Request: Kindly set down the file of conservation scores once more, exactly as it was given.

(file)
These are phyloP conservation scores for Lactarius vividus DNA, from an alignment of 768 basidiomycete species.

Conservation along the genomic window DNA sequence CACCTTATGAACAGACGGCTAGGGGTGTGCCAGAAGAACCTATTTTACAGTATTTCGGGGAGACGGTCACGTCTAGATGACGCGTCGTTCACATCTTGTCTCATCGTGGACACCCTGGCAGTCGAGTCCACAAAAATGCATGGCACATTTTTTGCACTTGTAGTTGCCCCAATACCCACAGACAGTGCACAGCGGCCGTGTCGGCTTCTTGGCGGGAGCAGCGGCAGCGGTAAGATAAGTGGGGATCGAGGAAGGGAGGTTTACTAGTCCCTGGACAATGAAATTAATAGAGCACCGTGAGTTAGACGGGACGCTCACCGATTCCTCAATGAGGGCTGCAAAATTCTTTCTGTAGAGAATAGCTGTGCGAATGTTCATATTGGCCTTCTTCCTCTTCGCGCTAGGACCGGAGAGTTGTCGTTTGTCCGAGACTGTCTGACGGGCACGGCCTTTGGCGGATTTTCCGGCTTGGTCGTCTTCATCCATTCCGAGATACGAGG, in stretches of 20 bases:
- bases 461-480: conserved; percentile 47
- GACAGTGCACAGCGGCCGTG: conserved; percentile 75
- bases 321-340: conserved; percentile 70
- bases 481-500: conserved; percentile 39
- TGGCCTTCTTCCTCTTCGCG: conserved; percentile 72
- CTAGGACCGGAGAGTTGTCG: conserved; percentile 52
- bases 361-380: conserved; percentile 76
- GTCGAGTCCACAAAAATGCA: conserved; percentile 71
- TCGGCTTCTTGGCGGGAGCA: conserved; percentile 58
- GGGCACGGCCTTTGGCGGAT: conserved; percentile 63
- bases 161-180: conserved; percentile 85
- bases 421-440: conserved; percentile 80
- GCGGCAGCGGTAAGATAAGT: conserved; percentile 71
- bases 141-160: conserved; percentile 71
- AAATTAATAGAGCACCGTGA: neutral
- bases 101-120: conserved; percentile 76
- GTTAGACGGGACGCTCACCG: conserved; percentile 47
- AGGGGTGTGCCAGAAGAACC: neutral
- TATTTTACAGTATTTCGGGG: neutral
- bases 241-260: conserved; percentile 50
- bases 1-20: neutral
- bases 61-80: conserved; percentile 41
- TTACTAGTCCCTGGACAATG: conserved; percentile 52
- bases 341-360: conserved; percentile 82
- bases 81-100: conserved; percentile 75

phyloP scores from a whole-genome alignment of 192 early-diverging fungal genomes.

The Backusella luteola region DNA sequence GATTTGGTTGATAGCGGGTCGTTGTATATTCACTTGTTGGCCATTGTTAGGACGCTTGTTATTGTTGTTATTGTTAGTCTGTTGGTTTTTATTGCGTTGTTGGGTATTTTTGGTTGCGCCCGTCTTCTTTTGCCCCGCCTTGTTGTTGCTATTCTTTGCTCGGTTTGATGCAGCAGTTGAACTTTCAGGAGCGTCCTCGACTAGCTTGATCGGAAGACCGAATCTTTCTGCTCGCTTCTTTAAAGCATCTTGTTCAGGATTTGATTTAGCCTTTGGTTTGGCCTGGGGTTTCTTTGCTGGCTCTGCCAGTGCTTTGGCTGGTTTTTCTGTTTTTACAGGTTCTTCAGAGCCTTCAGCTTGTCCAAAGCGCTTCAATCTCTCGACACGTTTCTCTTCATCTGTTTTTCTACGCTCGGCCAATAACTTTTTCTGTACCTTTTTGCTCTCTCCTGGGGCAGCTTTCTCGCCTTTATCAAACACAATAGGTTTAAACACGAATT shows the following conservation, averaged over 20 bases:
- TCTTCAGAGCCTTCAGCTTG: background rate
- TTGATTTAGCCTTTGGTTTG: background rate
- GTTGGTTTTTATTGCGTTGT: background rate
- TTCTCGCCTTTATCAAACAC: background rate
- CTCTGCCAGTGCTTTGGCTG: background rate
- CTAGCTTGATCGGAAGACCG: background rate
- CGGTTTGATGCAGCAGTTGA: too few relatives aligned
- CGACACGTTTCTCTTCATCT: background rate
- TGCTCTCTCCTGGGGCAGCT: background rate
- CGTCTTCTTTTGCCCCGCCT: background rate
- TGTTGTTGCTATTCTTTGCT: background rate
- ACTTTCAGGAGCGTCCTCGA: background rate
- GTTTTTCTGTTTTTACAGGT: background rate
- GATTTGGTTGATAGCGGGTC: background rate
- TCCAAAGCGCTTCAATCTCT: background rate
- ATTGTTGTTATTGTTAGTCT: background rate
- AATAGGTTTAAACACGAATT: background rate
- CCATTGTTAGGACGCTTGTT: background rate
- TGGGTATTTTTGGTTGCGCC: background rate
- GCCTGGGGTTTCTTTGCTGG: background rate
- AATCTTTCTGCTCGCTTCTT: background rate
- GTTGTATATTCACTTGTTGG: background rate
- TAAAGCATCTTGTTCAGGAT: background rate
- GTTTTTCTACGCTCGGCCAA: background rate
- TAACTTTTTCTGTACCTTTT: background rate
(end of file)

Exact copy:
These are phyloP conservation scores for Lactarius vividus DNA, from an alignment of 768 basidiomycete species.

Conservation along the genomic window DNA sequence CACCTTATGAACAGACGGCTAGGGGTGTGCCAGAAGAACCTATTTTACAGTATTTCGGGGAGACGGTCACGTCTAGATGACGCGTCGTTCACATCTTGTCTCATCGTGGACACCCTGGCAGTCGAGTCCACAAAAATGCATGGCACATTTTTTGCACTTGTAGTTGCCCCAATACCCACAGACAGTGCACAGCGGCCGTGTCGGCTTCTTGGCGGGAGCAGCGGCAGCGGTAAGATAAGTGGGGATCGAGGAAGGGAGGTTTACTAGTCCCTGGACAATGAAATTAATAGAGCACCGTGAGTTAGACGGGACGCTCACCGATTCCTCAATGAGGGCTGCAAAATTCTTTCTGTAGAGAATAGCTGTGCGAATGTTCATATTGGCCTTCTTCCTCTTCGCGCTAGGACCGGAGAGTTGTCGTTTGTCCGAGACTGTCTGACGGGCACGGCCTTTGGCGGATTTTCCGGCTTGGTCGTCTTCATCCATTCCGAGATACGAGG, in stretches of 20 bases:
- bases 461-480: conserved; percentile 47
- GACAGTGCACAGCGGCCGTG: conserved; percentile 75
- bases 321-340: conserved; percentile 70
- bases 481-500: conserved; percentile 39
- TGGCCTTCTTCCTCTTCGCG: conserved; percentile 72
- CTAGGACCGGAGAGTTGTCG: conserved; percentile 52
- bases 361-380: conserved; percentile 76
- GTCGAGTCCACAAAAATGCA: conserved; percentile 71
- TCGGCTTCTTGGCGGGAGCA: conserved; percentile 58
- GGGCACGGCCTTTGGCGGAT: conserved; percentile 63
- bases 161-180: conserved; percentile 85
- bases 421-440: conserved; percentile 80
- GCGGCAGCGGTAAGATAAGT: conserved; percentile 71
- bases 141-160: conserved; percentile 71
- AAATTAATAGAGCACCGTGA: neutral
- bases 101-120: conserved; percentile 76
- GTTAGACGGGACGCTCACCG: conserved; percentile 47
- AGGGGTGTGCCAGAAGAACC: neutral
- TATTTTACAGTATTTCGGGG: neutral
- bases 241-260: conserved; percentile 50
- bases 1-20: neutral
- bases 61-80: conserved; percentile 41
- TTACTAGTCCCTGGACAATG: conserved; percentile 52
- bases 341-360: conserved; percentile 82
- bases 81-100: conserved; percentile 75

phyloP scores from a whole-genome alignment of 192 early-diverging fungal genomes.

The Backusella luteola region DNA sequence GATTTGGTTGATAGCGGGTCGTTGTATATTCACTTGTTGGCCATTGTTAGGACGCTTGTTATTGTTGTTATTGTTAGTCTGTTGGTTTTTATTGCGTTGTTGGGTATTTTTGGTTGCGCCCGTCTTCTTTTGCCCCGCCTTGTTGTTGCTATTCTTTGCTCGGTTTGATGCAGCAGTTGAACTTTCAGGAGCGTCCTCGACTAGCTTGATCGGAAGACCGAATCTTTCTGCTCGCTTCTTTAAAGCATCTTGTTCAGGATTTGATTTAGCCTTTGGTTTGGCCTGGGGTTTCTTTGCTGGCTCTGCCAGTGCTTTGGCTGGTTTTTCTGTTTTTACAGGTTCTTCAGAGCCTTCAGCTTGTCCAAAGCGCTTCAATCTCTCGACACGTTTCTCTTCATCTGTTTTTCTACGCTCGGCCAATAACTTTTTCTGTACCTTTTTGCTCTCTCCTGGGGCAGCTTTCTCGCCTTTATCAAACACAATAGGTTTAAACACGAATT shows the following conservation, averaged over 20 bases:
- TCTTCAGAGCCTTCAGCTTG: background rate
- TTGATTTAGCCTTTGGTTTG: background rate
- GTTGGTTTTTATTGCGTTGT: background rate
- TTCTCGCCTTTATCAAACAC: background rate
- CTCTGCCAGTGCTTTGGCTG: background rate
- CTAGCTTGATCGGAAGACCG: background rate
- CGGTTTGATGCAGCAGTTGA: too few relatives aligned
- CGACACGTTTCTCTTCATCT: background rate
- TGCTCTCTCCTGGGGCAGCT: background rate
- CGTCTTCTTTTGCCCCGCCT: background rate
- TGTTGTTGCTATTCTTTGCT: background rate
- ACTTTCAGGAGCGTCCTCGA: background rate
- GTTTTTCTGTTTTTACAGGT: background rate
- GATTTGGTTGATAGCGGGTC: background rate
- TCCAAAGCGCTTCAATCTCT: background rate
- ATTGTTGTTATTGTTAGTCT: background rate
- AATAGGTTTAAACACGAATT: background rate
- CCATTGTTAGGACGCTTGTT: background rate
- TGGGTATTTTTGGTTGCGCC: background rate
- GCCTGGGGTTTCTTTGCTGG: background rate
- AATCTTTCTGCTCGCTTCTT: background rate
- GTTGTATATTCACTTGTTGG: background rate
- TAAAGCATCTTGTTCAGGAT: background rate
- GTTTTTCTACGCTCGGCCAA: background rate
- TAACTTTTTCTGTACCTTTT: background rate